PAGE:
Editor’s Note: This story appeared as part of an April Fools issue.
The Knights of Santa Barbara emerged from the mud, blood and beer as state jousting champions in a tournament at Royal Yang Field.
The three best knights from the Santa Barbara/Islavistingham fiefdom defeated the top three knights from the North 2-1 in a tournament filled with controversy and debauchery.
The SB Knights arrived late for the match, having just returned from a conquest of the Spanish territory of Torres del Francisco. Santa Barbara’s finest returned with carriages stuffed with quality tapestries, strong ale and fine herbs.
The crowd of thousands received an early treat in the first match, when SB’s Sir John the Brave was struck in the face by Sir William the Dentist of the North. Sir John’s teeth flew into the stands and delighted peasants wrestled over the souvenirs.
The second match pitted crowd favorite Sir John the Kind against the fearsome Richard the Strong. The diminutive Sir John, who stands no taller than a horse’s knee and carries a specially constructed miniature lance, seemed no match for Sir Richard, who, legend has it, carved his weapon from a redwood he felled using only a herring.
The riders charged and Richard, carrying the longer lance, leaned toward Sir John’s chest. Sir John artfully dodged the blow and plunged his tiny lance into the exposed flesh between Richard’s chest armor and back plate, an area of weakness known to jousters as the “Death Spot.”
“A rider can have a lance as long as a dragon’s tail,” Sir John said, “but if he can’t find the D-Spot all that length is worthless.”
The crowd howled and drooled as the moaning Richard was carried from the field. The outcome of the tournament now depended on the match between SB’s Sir Hank the Sloppy and Sir Robert the Stiff of the North, whose name derived from his incredible ability to remain planted on his horse no matter how strong the blow struck against him. Many in the crowd, despite their love for Sir Hank, felt he had no chance against Sir Robert.
When the bells tolled for the final match, Sir Hank was nowhere to be found. Sir Robert sat smugly at his end of the field while peasants searched frantically for SB’s only hope. The crowd grew restless and inebriated during the delay, which finally ended when Sir Hank emerged clumsily from a carriage at his end of the field, reeking of ale and herbs.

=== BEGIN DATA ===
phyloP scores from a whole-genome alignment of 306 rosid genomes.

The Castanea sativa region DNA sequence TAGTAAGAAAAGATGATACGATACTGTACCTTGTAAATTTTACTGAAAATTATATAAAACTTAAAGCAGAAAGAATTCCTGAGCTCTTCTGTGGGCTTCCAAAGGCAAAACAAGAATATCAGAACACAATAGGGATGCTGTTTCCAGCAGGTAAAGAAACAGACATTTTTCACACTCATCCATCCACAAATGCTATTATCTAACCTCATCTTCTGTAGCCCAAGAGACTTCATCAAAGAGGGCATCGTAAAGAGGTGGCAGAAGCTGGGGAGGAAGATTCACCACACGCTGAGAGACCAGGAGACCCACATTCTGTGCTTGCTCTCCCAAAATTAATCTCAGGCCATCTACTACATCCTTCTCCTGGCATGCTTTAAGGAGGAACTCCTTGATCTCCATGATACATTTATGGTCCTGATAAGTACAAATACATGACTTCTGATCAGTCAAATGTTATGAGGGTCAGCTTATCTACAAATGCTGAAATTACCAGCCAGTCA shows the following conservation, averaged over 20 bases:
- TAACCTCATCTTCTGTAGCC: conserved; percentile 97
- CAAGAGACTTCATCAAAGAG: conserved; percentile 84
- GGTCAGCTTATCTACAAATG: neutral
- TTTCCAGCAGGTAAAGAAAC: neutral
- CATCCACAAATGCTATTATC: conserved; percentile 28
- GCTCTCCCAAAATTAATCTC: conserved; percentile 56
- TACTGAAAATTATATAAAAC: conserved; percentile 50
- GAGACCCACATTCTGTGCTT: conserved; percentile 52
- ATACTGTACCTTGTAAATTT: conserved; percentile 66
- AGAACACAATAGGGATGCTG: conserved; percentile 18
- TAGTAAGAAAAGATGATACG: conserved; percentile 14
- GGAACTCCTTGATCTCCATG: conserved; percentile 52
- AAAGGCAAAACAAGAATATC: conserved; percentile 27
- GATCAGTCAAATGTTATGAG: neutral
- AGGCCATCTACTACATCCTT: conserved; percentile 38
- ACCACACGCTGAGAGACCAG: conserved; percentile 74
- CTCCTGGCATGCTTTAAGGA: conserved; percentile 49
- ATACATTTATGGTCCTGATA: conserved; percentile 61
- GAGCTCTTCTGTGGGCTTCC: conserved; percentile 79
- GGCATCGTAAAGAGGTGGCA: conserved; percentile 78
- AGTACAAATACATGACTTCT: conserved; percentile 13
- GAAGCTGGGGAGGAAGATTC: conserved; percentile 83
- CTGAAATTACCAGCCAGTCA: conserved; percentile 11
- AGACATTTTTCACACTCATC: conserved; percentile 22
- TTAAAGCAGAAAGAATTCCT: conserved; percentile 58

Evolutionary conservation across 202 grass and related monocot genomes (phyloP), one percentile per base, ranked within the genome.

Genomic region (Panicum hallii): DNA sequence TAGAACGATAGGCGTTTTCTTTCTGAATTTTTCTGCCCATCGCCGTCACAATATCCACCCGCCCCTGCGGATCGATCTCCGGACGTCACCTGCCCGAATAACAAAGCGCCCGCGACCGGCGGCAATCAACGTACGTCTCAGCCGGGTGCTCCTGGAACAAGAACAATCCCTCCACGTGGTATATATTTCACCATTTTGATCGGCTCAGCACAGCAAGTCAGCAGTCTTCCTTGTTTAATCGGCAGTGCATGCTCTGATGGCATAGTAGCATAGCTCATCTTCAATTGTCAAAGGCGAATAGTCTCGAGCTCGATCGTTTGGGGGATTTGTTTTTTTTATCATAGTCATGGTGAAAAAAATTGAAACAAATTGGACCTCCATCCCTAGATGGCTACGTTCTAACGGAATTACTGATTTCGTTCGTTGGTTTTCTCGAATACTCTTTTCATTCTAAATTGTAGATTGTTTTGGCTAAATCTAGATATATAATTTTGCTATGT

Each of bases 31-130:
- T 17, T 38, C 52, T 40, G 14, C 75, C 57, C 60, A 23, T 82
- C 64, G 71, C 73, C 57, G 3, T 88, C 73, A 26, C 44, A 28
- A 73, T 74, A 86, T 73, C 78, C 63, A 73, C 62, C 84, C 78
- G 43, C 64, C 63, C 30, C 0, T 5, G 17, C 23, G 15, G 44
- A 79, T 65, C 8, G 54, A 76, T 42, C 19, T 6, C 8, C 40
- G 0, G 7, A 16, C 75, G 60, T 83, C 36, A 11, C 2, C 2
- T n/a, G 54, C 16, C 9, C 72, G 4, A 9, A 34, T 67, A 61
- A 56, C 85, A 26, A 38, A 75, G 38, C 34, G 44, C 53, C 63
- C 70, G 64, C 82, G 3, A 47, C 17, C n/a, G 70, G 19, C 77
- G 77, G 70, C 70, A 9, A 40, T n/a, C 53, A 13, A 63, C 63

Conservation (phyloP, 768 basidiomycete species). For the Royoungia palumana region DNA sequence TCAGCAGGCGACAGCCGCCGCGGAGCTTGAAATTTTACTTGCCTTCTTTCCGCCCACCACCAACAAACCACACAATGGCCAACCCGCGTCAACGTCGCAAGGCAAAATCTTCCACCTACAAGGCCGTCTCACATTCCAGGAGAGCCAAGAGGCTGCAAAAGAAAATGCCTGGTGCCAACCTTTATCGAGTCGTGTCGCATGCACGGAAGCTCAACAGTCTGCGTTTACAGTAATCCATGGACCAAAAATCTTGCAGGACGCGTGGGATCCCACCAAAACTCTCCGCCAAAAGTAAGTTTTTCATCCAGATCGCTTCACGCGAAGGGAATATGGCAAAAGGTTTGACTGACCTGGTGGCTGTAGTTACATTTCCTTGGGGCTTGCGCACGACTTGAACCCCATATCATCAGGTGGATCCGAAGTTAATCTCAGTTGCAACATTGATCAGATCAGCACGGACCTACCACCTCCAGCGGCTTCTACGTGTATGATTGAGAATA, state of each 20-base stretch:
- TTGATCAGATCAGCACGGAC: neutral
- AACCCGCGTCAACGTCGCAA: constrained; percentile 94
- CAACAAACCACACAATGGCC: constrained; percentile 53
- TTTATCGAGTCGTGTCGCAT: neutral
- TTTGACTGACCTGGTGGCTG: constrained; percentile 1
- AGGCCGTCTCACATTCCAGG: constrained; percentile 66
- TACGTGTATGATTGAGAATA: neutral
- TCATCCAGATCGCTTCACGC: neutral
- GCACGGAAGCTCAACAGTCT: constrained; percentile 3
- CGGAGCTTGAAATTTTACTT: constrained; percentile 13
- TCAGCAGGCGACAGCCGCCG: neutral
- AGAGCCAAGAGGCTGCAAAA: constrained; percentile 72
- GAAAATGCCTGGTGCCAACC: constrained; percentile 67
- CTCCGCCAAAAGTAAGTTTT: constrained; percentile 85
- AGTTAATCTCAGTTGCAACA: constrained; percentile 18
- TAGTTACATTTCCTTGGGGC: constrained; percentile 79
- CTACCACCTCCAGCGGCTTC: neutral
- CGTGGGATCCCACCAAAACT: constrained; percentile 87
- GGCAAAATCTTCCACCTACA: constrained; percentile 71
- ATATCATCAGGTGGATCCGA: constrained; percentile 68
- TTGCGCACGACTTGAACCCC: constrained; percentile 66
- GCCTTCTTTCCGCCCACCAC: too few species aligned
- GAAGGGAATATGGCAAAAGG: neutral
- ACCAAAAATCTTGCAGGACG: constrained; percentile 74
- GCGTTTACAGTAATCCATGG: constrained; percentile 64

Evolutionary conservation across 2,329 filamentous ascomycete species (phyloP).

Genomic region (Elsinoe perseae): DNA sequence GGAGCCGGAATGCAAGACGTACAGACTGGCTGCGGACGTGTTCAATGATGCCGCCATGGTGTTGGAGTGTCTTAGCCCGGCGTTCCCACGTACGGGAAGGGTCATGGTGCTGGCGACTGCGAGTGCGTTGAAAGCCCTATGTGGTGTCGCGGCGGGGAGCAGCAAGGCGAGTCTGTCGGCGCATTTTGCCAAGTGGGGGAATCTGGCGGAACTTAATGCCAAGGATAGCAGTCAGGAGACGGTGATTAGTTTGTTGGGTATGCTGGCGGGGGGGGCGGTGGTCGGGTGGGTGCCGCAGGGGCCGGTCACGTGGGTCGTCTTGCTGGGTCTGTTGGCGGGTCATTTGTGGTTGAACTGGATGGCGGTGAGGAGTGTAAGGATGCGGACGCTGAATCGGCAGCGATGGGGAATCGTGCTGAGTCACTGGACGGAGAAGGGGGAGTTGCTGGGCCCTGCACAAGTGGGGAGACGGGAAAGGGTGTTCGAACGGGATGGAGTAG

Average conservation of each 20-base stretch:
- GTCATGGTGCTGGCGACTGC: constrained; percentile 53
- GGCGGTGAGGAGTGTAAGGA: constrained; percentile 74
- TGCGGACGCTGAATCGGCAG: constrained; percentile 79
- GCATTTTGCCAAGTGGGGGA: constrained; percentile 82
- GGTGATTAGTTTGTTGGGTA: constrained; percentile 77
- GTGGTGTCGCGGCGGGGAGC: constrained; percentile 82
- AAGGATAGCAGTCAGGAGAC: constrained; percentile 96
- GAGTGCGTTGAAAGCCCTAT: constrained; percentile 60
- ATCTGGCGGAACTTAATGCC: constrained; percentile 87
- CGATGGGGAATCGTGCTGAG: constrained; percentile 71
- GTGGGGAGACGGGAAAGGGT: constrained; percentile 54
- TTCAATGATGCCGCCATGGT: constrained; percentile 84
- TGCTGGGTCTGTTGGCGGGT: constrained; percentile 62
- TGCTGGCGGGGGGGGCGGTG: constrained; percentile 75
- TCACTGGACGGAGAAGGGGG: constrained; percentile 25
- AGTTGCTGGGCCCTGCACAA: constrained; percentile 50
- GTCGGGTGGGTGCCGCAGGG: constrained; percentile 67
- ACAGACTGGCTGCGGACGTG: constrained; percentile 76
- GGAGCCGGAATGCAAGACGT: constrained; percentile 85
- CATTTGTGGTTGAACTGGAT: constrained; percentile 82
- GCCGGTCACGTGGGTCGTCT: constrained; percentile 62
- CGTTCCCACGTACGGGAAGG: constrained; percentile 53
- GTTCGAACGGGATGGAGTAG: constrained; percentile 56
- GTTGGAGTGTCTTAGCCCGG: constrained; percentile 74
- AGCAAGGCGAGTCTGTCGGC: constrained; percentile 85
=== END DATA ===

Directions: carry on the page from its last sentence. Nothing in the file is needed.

Sir Hank told his horse-caddie he was catching a prematch nap, but witnesses claimed differently.
A maiden speaking on condition of anonymity said she was in the carriage with Sir Hank. “He was terrified of Robert the Stiff,” she said. “He was pouring ale down his throat and crying that some Stiff was going to leave him dead in the dirt.”
Attendants took several minutes to prop the disoriented Sir Hank on his horse. When trumpets signaled the riders to charge, Sir Robert immediately spurred his horse across the field. Sir Hank sat still until his caddie slapped his horse’s arse. Sir Hank had no control of the beast, and it veered to the wrong side of the divider that ran the length of the field. The two steeds charged directly at one another as the crowd gasped. Sir Robert wailed in fear while Sir Hank sat slumped over staring at the ground and holding his lance with both hands.
Hearing the terror in his master’s cry, Sir Robert’s horse jerked hard to the right, sending the previously unmovable Sir Robert soaring through the air. The crowd erupted as the victorious Sir Hank inexplicably charged directly across the field and out of the stadium.
Sir Robert said he was not entirely surprised by Sir Hank’s unorthodox tactics.
“These Santa Barbarians are known throughout the countryside as drunken brutes,” he said.